Laura Bates started the Everyday Sexism project, which collects experiences from women around the world. Misogynation is a collection of her essays about sexism, many of which draw from the experiences she collected as well as solid statistics. She answers a wide range of questions people may have about sexism, and provides excellent analysis of the phenomenon in the workplace, on our streets, at home, in healthcare, in politics and in education. I admire how she combines serious and humorous. Many feminists, Bates explains, get attacked for being ‘oversensitive’ and ‘too negative’, but this kind of response ’normalises and engrains the treatment of women as second class citizens, opening the door for everything else’. Yes. Providing an enormous range of examples, Bates shows that gender inequality is very real, often pretty ridiculous and that we should and can fight it successfully.
Misogynation by Laura Bates (for some of the essays, see also: Laura Bates on sexism in The Guardian)
Racism is a system
Teaching workshops about racism in workplaces around the world, Robin DiAngelo noticed certain patterns in the attitudes of white people when confronted with racism and their part in it (everone has a part in it). They get defensive, angry and upset. She calls this white fragility: the phenomenon of white people unable to deal their racial stress. It’s painful to read about this, especially when compared to the actual problem: the experiences of people who are affected by racism itself.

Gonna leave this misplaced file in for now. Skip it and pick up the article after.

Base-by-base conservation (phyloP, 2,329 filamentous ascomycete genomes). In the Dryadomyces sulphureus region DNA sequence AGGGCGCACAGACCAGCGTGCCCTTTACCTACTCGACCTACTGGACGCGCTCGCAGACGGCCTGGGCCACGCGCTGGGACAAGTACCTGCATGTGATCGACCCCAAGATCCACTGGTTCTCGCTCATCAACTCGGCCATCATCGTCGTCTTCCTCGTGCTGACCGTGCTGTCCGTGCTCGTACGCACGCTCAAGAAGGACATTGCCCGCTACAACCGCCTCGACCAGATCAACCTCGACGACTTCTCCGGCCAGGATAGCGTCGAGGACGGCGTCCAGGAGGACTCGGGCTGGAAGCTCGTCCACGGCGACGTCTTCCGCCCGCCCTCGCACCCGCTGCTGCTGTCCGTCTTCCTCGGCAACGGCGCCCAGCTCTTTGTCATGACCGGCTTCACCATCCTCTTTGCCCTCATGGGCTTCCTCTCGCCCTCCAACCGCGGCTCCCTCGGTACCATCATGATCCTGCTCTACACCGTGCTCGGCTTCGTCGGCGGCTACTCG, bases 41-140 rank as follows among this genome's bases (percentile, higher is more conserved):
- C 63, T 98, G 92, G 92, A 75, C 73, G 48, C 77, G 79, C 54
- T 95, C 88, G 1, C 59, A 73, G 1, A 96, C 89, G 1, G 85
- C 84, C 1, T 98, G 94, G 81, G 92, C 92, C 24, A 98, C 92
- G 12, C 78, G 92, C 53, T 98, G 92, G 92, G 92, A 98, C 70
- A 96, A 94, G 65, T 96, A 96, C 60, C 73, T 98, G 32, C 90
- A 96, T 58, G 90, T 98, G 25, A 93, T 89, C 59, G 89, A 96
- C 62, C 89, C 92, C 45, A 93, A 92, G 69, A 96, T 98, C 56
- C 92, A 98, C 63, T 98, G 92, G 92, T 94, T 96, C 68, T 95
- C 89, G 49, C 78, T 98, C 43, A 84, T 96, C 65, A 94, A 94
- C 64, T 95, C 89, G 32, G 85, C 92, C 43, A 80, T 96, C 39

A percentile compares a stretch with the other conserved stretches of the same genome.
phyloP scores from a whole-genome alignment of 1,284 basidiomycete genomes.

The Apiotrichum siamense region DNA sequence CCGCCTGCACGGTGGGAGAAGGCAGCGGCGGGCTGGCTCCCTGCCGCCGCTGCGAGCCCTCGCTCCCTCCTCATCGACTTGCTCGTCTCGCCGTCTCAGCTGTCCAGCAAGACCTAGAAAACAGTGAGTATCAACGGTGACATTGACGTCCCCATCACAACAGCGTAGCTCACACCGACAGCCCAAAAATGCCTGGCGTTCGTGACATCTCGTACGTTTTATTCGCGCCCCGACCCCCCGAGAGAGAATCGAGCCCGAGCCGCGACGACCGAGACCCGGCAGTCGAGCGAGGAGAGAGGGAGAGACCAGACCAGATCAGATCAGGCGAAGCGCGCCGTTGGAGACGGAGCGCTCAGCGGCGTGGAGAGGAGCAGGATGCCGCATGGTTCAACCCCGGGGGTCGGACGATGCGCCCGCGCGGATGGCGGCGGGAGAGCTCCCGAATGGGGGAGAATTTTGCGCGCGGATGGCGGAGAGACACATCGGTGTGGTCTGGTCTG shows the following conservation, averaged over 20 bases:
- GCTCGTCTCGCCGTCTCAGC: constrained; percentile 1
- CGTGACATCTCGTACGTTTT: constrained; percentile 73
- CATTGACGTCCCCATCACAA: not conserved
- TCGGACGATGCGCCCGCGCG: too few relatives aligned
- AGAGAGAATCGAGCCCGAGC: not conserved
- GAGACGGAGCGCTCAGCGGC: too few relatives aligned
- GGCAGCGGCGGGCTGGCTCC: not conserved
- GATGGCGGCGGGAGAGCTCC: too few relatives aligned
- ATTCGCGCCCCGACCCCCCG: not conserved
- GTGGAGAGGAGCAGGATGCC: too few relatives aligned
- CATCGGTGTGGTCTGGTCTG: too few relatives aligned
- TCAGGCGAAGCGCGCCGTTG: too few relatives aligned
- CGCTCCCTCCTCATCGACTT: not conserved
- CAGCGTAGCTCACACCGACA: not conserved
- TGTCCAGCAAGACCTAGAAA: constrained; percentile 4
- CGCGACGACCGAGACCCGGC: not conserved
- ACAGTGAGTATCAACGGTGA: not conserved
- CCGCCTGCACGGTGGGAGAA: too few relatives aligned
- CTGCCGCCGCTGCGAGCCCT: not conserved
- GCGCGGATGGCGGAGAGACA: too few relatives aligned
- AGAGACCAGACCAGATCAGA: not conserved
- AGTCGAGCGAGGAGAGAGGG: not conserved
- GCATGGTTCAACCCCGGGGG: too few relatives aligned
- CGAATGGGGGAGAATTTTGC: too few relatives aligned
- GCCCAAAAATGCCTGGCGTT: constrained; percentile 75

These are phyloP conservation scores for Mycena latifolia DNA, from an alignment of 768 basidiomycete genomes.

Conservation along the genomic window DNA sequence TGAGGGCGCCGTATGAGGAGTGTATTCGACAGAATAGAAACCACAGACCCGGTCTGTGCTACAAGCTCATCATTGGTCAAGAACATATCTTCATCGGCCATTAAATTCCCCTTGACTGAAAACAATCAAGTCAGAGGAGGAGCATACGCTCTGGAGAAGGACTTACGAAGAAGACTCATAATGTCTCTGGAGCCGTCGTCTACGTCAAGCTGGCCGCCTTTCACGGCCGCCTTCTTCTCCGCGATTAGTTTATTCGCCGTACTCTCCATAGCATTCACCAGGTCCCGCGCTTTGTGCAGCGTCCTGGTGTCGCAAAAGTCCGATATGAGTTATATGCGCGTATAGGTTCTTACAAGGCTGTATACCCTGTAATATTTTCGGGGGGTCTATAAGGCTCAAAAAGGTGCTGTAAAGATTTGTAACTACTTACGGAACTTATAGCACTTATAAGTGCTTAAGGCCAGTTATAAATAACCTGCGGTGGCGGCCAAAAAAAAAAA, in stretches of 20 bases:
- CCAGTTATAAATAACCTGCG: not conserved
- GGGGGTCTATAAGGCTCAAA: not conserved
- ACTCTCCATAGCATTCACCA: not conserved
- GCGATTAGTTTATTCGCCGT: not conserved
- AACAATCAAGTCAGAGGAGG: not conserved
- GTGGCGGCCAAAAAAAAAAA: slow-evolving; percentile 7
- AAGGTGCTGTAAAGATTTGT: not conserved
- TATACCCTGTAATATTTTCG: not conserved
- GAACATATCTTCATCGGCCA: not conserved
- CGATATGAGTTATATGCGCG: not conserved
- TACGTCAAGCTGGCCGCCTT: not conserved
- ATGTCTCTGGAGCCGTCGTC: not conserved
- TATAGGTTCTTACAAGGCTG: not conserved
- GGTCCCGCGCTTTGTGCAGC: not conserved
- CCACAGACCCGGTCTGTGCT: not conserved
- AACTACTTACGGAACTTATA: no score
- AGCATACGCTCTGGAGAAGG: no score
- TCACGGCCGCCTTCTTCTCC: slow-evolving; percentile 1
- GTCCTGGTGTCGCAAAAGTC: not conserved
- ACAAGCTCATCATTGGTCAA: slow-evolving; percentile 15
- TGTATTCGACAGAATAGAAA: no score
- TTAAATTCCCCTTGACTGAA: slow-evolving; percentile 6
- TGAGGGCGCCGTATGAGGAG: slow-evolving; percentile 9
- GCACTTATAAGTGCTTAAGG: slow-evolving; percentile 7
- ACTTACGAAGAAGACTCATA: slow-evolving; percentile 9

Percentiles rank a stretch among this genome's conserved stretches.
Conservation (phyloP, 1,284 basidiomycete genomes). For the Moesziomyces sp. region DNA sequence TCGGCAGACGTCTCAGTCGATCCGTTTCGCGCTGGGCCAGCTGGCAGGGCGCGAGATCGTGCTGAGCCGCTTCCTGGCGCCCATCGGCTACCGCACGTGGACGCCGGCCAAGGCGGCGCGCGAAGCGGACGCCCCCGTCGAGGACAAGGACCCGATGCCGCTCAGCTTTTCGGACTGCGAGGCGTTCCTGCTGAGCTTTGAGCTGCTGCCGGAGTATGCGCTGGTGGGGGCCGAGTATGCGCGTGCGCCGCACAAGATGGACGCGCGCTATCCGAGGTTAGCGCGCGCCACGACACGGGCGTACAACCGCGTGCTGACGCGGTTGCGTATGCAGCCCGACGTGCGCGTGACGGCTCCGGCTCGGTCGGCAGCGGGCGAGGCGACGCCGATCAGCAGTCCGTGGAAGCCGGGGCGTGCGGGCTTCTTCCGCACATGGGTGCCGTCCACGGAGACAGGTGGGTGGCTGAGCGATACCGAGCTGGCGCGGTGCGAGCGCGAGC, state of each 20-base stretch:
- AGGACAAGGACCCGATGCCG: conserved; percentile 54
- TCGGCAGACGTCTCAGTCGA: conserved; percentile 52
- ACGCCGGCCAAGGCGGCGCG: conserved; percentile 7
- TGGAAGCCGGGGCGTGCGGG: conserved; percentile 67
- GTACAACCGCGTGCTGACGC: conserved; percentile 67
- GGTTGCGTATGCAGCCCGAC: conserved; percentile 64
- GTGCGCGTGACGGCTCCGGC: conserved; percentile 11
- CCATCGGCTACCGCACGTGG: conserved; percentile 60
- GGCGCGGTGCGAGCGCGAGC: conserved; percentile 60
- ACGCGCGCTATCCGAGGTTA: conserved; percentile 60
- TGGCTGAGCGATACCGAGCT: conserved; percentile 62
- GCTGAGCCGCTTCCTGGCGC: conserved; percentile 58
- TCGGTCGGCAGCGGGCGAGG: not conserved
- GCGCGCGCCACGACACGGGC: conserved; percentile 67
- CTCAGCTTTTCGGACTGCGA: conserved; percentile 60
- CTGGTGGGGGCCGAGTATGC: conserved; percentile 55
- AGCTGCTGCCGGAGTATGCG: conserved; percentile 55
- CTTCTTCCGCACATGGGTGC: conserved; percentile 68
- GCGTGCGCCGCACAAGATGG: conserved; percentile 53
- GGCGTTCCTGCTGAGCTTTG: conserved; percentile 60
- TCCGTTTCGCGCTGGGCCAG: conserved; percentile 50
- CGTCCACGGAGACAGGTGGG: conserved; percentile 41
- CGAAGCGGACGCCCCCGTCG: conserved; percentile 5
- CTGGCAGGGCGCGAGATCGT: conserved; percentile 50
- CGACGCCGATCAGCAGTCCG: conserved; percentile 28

Racism is not a badly intended person being racist to another per se, it is the system, DiAngelo explains. It is our society in which wealth is not equally distributed between people from different races, and in which prejudice is concealed in euphemisms like “bad neighbourhood”. That system is shaped best for white people, therefore it you are white you benefit, whether you like (or want) it or not. DiAngelo explains it much better than I can, so I would really urge you to pick it up, and/or read Alice Bartlett’s notes about White Fragility, which inspired me to read it.